It’s that time of year again: the start of another academic year. Everyone who has ever been a child or raised a child in the Western Hemisphere will recognize that this is the time of new beginnings. Small children start school, bigger children chafe in new uniforms, and many teenagers leave home for the first time against a backdrop of reddening trees and the freshening winds of autumn.
For me it is also the time to pick up the exacting routines of housekeeping after the laxness of summer. Everyone has to get up, eat and shower and be out of the house on time. Everyone has to return home safely at the end of the day and be fed again, listened to, commiserated with, supported and soothed and finally nagged back in to their beds. The fridge must be kept supplied with food, everyone must have shoes and the lights on the bikes must be working.
This routine, though somewhat monotonous, is necessary. Without it we rapidly sag downwards into the chaos that awaits beneath: skipped meals, forgotten medication, chronic sleep shortages and abandoned homework assignments. I will know my children are truly adult and independent of me when they finally recognise the importance of getting enough sleep and eating regularly.
I love this time of year – especially those September days when the heat of the summer is gone but the days are still long and bright. It is a good time to start something new, a time full of energy and promise. The school year starts again, the sins and omissions of last year are forgotten, and everyone plans to work hard this year and do well.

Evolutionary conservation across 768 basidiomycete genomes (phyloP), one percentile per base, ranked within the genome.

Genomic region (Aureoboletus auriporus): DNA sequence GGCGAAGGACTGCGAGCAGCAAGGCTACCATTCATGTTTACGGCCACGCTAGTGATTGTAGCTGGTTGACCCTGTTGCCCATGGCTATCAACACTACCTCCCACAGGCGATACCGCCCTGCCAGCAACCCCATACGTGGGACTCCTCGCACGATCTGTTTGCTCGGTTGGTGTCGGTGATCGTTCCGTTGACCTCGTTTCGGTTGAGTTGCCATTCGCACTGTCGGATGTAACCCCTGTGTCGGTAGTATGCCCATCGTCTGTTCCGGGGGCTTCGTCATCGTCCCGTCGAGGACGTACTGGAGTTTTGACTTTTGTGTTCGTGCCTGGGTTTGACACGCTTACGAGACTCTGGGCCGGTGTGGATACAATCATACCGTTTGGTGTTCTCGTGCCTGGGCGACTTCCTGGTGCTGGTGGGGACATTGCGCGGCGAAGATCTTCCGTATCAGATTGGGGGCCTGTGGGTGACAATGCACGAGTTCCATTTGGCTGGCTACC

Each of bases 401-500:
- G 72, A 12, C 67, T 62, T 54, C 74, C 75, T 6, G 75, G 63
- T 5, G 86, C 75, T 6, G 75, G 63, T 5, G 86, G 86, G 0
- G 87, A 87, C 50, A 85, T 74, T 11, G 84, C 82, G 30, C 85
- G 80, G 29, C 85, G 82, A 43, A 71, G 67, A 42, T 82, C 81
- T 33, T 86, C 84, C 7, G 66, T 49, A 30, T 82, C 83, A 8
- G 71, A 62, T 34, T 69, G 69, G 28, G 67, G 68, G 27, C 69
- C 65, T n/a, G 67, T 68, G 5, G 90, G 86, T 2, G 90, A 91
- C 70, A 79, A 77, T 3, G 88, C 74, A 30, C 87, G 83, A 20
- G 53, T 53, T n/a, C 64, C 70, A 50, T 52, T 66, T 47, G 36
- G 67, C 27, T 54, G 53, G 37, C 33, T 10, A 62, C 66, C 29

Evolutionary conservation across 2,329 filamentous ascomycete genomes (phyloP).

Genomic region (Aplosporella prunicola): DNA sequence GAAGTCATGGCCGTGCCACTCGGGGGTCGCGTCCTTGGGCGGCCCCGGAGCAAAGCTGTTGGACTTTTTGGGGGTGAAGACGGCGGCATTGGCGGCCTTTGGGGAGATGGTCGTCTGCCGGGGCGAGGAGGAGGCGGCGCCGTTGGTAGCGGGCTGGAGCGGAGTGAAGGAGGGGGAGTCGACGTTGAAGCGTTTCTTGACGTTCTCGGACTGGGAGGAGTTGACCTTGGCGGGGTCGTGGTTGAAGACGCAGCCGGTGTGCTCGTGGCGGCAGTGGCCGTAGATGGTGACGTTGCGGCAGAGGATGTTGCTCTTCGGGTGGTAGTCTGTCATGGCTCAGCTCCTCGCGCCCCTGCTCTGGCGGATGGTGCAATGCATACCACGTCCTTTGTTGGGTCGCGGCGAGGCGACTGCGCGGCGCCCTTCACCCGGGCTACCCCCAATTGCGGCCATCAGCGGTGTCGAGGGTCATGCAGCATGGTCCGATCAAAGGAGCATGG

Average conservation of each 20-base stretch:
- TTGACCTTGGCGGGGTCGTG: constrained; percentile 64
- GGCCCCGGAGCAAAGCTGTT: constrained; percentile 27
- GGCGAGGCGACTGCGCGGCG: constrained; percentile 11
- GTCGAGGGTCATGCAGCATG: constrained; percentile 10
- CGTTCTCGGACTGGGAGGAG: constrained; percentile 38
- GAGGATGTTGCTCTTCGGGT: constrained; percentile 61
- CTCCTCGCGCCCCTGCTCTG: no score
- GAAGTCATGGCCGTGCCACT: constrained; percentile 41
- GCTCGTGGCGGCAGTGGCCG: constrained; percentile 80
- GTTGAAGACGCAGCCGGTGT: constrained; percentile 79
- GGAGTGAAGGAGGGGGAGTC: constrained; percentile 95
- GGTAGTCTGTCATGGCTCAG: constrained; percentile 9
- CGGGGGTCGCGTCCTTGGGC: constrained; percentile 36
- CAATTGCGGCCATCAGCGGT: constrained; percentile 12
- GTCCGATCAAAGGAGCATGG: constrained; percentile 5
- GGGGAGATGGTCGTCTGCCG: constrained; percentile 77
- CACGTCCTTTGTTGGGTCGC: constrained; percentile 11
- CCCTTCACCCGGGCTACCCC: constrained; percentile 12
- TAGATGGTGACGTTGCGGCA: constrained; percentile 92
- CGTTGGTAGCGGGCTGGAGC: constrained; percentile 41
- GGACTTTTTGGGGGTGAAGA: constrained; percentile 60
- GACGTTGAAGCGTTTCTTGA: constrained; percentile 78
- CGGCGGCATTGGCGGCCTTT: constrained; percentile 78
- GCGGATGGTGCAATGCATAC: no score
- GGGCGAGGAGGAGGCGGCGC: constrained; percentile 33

Summer strolled past slowly, but the last week has vanished in a flash. Julie started at sixth form: a big challenge after three years out of normal school. Her new support team, who seem good, are in touch with me every day. She needed extra support in the corridors, and some lessons. But she is making new friends and loves the work. I let the balance of my life swing back slightly towards home and away from the office: what you don’t want is to be absorbed by some project at work just as the crisis hits.
Duncan has another year to sixth form, and his last year in school uniform. A difficult year lies ahead, full of public exams and teachers driven beyond the limits of patience to draconian punishments. He is not going to become a good student – and I should be sorry if he did, for it is that streak of originality, that remorseless questioning of the status quo, that I secretly treasure. It is going to be a difficult year for him, for his teachers and for us at home too. But if he can only survive this, and not fall into the trap of despair again… Next September, when he moves to sixth form, and has more freedom, really holds the promise of something better.